Advent: God Is Not Dead, Nor Does He Sleep
As a church, we, like many other churches of various traditions, are in the midst of celebrating Advent. But what is Advent?
In December 1863, Henry Longfellow received the bad news. Two years after his wife had burned to death — the catalyst for the only prolonged period of his life where he did not write poetry — he received news that his eldest son had suffered a catastrophic injury while fighting in the Civil War. It was Christmastime, and while his wife’s death had caused him to stop writing poetry for a while, his son’s injury and likely death caused him to pick up the pen once again. On Christmas Day 1863, he began to write.
I heard the bells on Christmas Day
Their old, familiar carols play
And wild and sweet
The words repeat
Of peace on earth, good-will to men
The dictionary definition of Advent is “the arrival of a notable person, event or thing.” In Christian theology, celebrating the season of Advent serves a dual purpose: looking backward and looking forward. It allows Christians to take part in a shared communal solidarity with those who awaited the coming of a the promised Messiah. It also causes Christians to look forward, once again awaiting the (second) coming of that same Messiah.
It is sometimes forgotten that the first Christmas season -- the first coming of the Messiah -- was often a story of violence, pain and suffering. Herod ordered the wide-scale murder of infant children in an effort to protect his political power. Joseph and Mary were displaced from their homes and forced to flee to Egypt in an attempt to protect their infant Deliverer. The Jewish people were suffering under oppressive Roman rule. The first Christmas season was neither merry nor bright.
In 1863, the United States was in the midst of what was and remains the bloodiest chapter in our history. Until recently, more Americans had died in the Civil War than in all combined wars in which the US participated. It was an existential crisis; relationships were set aside as brother fought brother. Fellow countrymen put aside their similarities and shared history in order to shoot each other at close range. Half our country died and bled in order to keep fellow humans in chains and bondage. Henry Longfellow was one of many who confronted the collateral damage. His son suffered the injury that would lead to his death because there were some of us who thought the institution of slavery was important enough to have an entire generation die.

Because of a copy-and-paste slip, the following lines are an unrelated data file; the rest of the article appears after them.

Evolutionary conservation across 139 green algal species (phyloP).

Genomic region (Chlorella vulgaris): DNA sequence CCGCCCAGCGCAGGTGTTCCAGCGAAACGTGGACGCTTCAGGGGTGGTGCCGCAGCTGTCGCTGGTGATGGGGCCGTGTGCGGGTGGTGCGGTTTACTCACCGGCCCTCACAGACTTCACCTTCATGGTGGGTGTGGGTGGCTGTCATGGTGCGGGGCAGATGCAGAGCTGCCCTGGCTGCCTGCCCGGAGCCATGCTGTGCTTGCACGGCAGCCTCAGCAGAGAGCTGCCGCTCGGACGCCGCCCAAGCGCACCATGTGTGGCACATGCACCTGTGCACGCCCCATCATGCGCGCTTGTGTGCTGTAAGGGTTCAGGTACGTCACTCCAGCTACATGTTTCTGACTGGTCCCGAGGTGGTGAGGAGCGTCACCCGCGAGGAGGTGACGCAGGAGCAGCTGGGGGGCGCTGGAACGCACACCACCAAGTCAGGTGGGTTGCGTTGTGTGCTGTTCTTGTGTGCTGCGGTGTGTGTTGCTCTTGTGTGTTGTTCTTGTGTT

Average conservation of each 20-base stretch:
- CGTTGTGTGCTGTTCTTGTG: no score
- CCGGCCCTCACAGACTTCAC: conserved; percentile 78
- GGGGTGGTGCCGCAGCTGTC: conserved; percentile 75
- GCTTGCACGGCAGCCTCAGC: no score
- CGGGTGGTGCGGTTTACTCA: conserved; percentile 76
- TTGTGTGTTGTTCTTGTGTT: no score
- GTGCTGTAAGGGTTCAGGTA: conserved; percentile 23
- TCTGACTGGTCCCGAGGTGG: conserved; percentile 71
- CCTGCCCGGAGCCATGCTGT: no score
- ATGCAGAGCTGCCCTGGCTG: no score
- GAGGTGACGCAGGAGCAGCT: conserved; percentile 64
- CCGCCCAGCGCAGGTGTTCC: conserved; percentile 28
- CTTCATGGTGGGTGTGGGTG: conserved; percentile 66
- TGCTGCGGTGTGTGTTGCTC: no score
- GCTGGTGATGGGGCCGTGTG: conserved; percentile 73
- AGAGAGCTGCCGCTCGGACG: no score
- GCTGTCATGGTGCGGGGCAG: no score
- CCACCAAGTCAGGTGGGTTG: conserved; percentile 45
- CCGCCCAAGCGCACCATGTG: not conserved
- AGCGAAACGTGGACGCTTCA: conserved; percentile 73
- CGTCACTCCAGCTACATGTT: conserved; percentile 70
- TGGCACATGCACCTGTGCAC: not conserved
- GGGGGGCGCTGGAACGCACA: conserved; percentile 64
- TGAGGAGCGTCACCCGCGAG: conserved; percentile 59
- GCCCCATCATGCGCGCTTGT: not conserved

And in despair I bowed my head
There is no peace on earth I said
For hate is strong
And mocks the song
Of peace on earth, good-will towards men
At the risk of invoking deja vu, this past year has been a difficult one for American culture. We’ve seen more signs that reports of the demise of racism and discrimination were greatly exaggerated. We’ve seen videos that have highlighted the horror of abortion. We’ve seen mass shooting after mass shooting, including one that was motivated by solidarity with terrorists half-a-world away, and another motivated by white supremacy. The presidential campaigns have forced Americans to wrestle with what kind of country we want to be, and whether xenophobia has a place in American discourse and political structures. The temptation to give into despair at the fact that “hate is strong” is understandable, even normal.
But, as Longfellow reminds us, that isn’t the end of the story. Advent, rightly understood, is not about pretending the world is merry and bright and all is well. It’s a reminder to remember that no matter the pain and suffering that happens to us or goes on around us, we are called to look for a Messiah. Advent is not about merriment; Advent is about hope. Advent is about remembering that a day is coming when a Rider on a white horse will split the sky and finish redemption’s story. Advent is about remembering that just as surely as a Messiah came, he’s coming again to the loud, ringing call of a trumpet.
But still the bells ring loud and deep
God is not dead, nor does He sleep
The wrong shall fail
The right prevail
With peace on earth, good-will towards men
That is our message as we look toward Christmas and the New Year. Our call is to go to the victims of systemic racism and discrimination and tell them of a Savior who has declared that there is “neither Jew nor Greek, slave nor free” and has displayed an indiscriminate love; to tell of a story of perfect justice and perfect mercy. We are called to remember that our history is one of protest, to go to the streets and corners in an attempt to be America’s conscience, to declare that we will not stand by while the helpless born and unborn — the “least of these” — are slaughtered on a wide-scale basis. We are called to go to sinners and display the love and compassion of Christ; to tell them the good news that death has died but Jesus is alive and has provided the grace that can lead them home. And we are called to go to our fellow, broken and redeemed saints, to carry our crosses and live in empathy and forgiveness, no matter how we’ve been wronged or wronged others.
The wrong shall fail and the right prevail. Come quickly, Lord Jesus, and bring peace.